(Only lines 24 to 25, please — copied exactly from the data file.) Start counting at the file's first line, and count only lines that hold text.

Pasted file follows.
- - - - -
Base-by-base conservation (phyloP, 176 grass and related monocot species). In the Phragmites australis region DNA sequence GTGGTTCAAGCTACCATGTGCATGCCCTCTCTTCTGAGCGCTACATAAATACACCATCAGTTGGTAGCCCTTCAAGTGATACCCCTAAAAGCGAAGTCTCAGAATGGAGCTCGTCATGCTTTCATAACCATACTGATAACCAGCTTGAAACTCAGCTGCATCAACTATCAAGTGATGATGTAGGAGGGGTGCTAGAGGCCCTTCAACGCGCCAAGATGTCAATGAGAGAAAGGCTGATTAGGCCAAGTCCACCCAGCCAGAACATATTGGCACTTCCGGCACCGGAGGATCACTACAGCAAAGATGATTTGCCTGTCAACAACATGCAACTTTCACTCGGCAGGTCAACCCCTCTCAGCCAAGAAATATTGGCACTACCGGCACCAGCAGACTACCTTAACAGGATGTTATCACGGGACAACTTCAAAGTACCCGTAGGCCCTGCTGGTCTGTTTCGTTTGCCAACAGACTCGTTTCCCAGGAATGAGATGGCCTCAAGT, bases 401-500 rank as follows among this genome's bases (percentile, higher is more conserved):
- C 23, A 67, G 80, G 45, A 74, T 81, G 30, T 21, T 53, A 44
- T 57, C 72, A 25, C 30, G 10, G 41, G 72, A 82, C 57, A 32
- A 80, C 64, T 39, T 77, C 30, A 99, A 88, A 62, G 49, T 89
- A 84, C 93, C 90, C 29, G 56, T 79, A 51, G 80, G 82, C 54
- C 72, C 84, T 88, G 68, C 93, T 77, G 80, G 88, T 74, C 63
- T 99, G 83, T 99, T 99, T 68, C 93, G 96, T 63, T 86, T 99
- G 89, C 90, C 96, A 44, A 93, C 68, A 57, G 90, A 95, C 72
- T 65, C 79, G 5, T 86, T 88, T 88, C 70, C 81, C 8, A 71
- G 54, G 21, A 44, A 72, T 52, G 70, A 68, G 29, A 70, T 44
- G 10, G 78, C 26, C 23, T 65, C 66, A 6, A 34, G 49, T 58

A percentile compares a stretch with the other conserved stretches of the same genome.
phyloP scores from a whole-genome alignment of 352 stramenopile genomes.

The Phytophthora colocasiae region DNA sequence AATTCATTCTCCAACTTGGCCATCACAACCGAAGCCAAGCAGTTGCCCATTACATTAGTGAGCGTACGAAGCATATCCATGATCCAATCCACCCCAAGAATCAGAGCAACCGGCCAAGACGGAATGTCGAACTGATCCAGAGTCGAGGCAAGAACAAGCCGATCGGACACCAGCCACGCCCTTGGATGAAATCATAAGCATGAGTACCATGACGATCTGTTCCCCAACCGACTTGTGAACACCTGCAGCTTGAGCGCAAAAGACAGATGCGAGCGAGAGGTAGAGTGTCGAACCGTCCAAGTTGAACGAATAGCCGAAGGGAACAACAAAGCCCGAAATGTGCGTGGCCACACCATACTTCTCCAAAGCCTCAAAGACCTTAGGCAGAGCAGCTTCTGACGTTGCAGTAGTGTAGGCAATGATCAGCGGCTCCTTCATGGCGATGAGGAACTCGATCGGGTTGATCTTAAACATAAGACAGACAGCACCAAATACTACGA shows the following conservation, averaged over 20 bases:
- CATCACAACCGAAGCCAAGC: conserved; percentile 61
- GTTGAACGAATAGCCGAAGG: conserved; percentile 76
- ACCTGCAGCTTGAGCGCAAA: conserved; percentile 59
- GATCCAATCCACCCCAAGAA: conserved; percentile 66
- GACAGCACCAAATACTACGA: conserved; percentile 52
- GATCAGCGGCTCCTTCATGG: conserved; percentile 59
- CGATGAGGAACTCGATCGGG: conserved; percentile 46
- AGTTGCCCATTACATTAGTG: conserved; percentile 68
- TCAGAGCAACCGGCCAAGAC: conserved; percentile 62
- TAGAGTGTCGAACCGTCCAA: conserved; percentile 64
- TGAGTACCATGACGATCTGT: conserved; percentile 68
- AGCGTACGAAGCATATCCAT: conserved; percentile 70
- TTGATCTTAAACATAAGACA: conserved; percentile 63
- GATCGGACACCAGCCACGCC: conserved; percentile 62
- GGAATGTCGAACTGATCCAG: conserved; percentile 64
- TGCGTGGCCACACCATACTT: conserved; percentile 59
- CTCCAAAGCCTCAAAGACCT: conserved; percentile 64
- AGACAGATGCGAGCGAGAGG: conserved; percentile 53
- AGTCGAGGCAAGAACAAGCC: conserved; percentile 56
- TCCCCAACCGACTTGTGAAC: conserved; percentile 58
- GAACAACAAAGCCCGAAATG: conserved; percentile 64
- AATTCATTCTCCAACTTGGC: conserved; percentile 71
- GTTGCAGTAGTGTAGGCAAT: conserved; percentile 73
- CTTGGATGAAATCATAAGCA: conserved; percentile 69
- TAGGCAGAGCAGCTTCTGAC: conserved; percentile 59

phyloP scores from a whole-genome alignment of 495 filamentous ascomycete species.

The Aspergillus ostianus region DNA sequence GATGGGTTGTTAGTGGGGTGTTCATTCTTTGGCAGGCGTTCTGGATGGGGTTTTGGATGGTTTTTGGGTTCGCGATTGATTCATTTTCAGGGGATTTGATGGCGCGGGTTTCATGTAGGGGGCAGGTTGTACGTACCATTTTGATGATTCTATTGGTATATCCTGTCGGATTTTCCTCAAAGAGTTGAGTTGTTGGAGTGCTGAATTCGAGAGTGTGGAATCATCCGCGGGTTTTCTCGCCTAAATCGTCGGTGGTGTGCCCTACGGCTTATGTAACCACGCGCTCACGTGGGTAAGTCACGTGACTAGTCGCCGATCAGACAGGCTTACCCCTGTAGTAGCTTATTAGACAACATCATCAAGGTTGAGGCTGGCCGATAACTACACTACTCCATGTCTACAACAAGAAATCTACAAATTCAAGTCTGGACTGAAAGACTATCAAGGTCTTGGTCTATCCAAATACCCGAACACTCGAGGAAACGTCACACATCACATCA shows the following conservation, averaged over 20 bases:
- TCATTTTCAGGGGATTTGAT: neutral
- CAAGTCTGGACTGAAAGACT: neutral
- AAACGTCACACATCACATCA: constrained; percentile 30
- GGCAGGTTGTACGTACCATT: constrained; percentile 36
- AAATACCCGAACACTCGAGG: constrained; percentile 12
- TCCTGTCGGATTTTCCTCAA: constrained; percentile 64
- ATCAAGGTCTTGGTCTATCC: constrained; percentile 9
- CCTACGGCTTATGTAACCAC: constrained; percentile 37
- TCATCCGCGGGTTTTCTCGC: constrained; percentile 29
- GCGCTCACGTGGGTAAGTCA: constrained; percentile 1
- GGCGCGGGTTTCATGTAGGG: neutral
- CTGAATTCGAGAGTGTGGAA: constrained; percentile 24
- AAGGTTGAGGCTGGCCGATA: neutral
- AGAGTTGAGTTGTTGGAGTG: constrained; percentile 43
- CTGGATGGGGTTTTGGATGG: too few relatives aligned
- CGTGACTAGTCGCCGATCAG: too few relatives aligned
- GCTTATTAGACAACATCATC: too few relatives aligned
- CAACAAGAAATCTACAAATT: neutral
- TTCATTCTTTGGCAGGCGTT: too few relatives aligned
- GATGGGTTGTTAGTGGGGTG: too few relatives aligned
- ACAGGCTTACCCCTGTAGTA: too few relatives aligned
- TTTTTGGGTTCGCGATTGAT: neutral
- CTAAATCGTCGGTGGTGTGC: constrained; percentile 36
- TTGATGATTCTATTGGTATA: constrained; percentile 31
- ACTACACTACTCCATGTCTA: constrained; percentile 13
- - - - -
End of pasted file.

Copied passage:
- TAGAGTGTCGAACCGTCCAA: conserved; percentile 64
- TGAGTACCATGACGATCTGT: conserved; percentile 68